25 Slingsby Place, St Martin’s Courtyard, London WC2E 9AB dallaterra.co.uk

Do you remember wine bars? Perhaps not, but for those of us who ate and drank BSM (Before Social Media) and before mobile phones and email, they were places where lunchtime often turned into evening and the office became a distant memory.

Back in those halcyon days no one could contact you, no one could find you and the next day you could say you’d been out at a client meeting. And in fact you probably had, the client being often on the next stool.

These days in the No Fun world, wine bars have become almost extinct, which is a shame. But then today’s workers are no fun anyway, dedicated at lunchtime to their ‘workstations’ where they munch their sad sandwiches with one hand and update their LinkedIn profile with the other.

Not me and J though, we love a lunchtime drink leavened with a bit of food and Dalla Terra is a modern version of the wine bar. Gone are the rather dodgy plates of food and often dodgier wine and instead comes trendy little small plate food and a real Aladdin’s Cave of Italian wine and some Californians

Located in Slingsby Place, a courtyard/square that I never knew existed and perhaps has only recently been created, Dalla Terra is bright and modern with windows that fold back to allow the light and air in on those now legendary sunny days.

Chef Araldo De Vitis formerly of St John is manning the small kitchen and from a seasonal menu he sent us out some Culatella (Little Backside) – a Parma Ham that other Parma Hams must doff their piggy caps to. Cured in a pig’s bladder in the breeze from the river Po, it’s expensive to make but well worth the effort. It came with crunchy celery tops, some walnuts and delicate radish parings that bit into the fat and balanced it out.

The wine list, 180-strong, is mostly of course Italian wine, with loads by the Enomatic® glass, and is a thing of wonder. You can also buy any of the wines paraded up on the shelves and pay corkage to drink them, a system I couldn’t quite work out the logic of but I assume is cheaper.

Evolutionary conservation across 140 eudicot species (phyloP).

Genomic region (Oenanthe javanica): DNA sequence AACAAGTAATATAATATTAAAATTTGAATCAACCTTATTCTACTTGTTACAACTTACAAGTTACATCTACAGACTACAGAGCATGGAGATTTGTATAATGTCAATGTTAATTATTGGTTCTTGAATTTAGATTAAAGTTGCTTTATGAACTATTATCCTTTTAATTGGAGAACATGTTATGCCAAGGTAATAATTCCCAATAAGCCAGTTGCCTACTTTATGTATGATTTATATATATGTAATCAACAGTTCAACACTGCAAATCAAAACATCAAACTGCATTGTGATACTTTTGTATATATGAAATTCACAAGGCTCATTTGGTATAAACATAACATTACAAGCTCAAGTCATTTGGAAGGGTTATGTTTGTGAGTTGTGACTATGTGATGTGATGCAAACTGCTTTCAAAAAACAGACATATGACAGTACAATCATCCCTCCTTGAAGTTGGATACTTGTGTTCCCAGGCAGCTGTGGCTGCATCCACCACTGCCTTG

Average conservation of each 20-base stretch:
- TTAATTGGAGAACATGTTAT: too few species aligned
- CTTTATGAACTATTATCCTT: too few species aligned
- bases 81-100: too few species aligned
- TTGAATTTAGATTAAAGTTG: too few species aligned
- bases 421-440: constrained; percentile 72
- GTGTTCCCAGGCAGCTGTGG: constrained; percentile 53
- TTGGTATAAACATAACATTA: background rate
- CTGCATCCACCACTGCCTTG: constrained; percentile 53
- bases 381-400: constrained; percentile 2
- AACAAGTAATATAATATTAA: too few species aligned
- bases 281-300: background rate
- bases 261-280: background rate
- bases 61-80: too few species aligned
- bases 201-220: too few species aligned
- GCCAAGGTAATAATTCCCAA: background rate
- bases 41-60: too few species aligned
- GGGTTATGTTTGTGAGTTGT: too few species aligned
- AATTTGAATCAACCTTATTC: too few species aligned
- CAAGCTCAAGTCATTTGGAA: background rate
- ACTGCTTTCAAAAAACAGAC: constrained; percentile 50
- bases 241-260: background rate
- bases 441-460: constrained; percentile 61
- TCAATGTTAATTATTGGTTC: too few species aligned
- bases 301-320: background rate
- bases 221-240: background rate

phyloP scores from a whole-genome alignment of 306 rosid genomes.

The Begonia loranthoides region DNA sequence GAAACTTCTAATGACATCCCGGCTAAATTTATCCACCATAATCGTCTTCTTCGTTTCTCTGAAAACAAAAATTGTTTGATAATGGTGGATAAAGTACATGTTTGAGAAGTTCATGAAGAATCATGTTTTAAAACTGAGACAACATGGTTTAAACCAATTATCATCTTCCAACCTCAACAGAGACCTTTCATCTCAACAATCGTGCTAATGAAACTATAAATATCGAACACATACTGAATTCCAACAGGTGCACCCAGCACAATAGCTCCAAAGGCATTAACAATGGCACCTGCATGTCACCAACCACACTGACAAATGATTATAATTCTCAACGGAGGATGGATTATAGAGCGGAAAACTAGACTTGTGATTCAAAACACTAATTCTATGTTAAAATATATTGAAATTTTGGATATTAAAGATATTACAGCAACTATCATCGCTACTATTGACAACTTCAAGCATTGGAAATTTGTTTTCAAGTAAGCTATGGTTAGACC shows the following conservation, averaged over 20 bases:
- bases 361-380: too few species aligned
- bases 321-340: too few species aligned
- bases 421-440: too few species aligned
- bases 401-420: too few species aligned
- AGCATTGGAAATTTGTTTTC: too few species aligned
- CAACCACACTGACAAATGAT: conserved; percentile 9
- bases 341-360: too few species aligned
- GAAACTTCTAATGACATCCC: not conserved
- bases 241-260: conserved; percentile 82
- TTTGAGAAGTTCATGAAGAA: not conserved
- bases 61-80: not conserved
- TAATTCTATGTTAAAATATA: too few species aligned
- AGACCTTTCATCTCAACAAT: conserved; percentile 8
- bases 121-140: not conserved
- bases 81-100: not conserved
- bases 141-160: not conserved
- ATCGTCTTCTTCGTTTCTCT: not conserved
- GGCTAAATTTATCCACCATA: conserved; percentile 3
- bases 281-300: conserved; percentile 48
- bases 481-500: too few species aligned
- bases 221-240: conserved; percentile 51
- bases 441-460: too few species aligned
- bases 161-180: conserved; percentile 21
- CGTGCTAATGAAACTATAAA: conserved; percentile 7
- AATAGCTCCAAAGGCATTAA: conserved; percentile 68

We knocked back a bit of Prosecco Noai Brut, a rather bitter Prosecco but intended that way, and followed it with Orion, a whacker of a red wine using just the Primitivo grape. From the kitchen came pork filet sat on vibrant greens, possibly cavolo nero, flavoured with anchovy and partnered with a blob of mayonnaise. A good match all round.

Jokingly called an Italian version of the Full English, a plate of white beans, poached egg, tomato and Italian sausage was the sort of dish that was happy to trade punches with a glass of Sacromonte Montecucco Rosso. A dish to get busy with, bread wiping of plate obligatory and don’t stop until the plate enamel comes off.

We squeezed in a beautifully cooked piece of fish, hake I think my notes say it was under the wine splash; it’s skin as crispy as an ATM ten pound note. Chickpeas gave an earthy, terra, contrast and sweetly acidic tomatoes held it all up. A super Sangiovese washed it down.

Enoteca Dalla Terra seems to have passed by the taste mongers of Twitter, perhaps it’s too grown up or even, in its rejection of finger food, old fashioned, yet it has the makings of a place I’d go to regularly for drinks and a tasty bite. Perhaps it’s rather secret location works against it, as does nearby Jamie’s Italian (Jamie’s Italian what?) hoovering up all the tourists. The wine bar may be dead, but Dalla Terra suggests it’s not lying down.